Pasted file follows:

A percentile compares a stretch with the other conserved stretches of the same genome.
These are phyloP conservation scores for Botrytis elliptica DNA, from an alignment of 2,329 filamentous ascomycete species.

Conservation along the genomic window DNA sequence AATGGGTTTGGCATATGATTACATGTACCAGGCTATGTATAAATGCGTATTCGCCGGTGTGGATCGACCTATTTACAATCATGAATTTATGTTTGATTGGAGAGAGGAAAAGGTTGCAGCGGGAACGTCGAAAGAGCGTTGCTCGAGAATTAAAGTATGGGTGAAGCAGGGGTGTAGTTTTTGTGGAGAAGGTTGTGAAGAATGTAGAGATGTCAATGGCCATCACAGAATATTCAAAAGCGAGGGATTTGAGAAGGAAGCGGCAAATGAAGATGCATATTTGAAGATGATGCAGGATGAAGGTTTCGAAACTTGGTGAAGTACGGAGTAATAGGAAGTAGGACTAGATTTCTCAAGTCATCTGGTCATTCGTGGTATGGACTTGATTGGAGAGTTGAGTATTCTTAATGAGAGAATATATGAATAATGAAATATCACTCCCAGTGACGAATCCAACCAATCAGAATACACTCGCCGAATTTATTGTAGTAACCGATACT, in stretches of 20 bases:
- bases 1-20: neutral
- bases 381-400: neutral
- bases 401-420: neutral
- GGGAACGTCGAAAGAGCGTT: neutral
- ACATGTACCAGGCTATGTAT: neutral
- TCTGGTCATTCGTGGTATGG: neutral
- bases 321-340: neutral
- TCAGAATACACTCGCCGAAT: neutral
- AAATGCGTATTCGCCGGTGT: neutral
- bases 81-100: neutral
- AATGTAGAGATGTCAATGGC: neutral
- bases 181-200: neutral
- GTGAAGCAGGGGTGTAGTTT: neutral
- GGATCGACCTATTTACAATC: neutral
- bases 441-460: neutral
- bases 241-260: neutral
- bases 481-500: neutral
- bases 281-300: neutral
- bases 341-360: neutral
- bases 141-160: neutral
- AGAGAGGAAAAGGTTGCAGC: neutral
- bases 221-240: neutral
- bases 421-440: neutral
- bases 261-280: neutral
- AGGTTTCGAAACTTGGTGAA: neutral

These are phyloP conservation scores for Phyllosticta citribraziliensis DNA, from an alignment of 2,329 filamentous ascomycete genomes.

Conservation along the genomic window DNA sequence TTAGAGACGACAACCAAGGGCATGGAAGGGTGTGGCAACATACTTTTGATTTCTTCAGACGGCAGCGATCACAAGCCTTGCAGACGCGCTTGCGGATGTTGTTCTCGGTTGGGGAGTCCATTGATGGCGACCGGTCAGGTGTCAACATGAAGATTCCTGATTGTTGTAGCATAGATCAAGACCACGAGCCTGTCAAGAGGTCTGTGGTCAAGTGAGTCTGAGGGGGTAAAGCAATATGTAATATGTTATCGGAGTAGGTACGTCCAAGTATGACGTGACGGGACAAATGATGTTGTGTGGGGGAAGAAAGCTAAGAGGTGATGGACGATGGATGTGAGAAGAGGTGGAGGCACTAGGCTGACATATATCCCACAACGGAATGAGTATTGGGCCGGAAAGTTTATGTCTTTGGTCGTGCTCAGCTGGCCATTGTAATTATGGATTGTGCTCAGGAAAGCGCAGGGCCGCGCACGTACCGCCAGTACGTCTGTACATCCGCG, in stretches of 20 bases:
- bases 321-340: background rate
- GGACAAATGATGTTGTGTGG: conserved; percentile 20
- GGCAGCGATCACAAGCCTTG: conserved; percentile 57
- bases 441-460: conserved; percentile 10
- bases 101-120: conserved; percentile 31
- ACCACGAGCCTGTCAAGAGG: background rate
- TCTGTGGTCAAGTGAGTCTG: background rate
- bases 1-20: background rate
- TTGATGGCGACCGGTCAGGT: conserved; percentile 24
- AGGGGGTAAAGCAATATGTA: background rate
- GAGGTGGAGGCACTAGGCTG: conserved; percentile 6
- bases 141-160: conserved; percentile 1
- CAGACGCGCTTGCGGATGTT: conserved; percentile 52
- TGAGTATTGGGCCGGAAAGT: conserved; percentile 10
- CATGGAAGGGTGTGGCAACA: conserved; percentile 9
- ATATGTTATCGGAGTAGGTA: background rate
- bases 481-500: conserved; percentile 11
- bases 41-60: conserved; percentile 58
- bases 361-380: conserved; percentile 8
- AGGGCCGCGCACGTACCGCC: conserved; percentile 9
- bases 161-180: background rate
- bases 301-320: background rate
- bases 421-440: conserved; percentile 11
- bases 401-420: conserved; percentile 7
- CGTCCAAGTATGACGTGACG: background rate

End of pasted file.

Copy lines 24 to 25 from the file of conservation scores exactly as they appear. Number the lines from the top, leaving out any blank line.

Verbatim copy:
- AGAGAGGAAAAGGTTGCAGC: neutral
- bases 221-240: neutral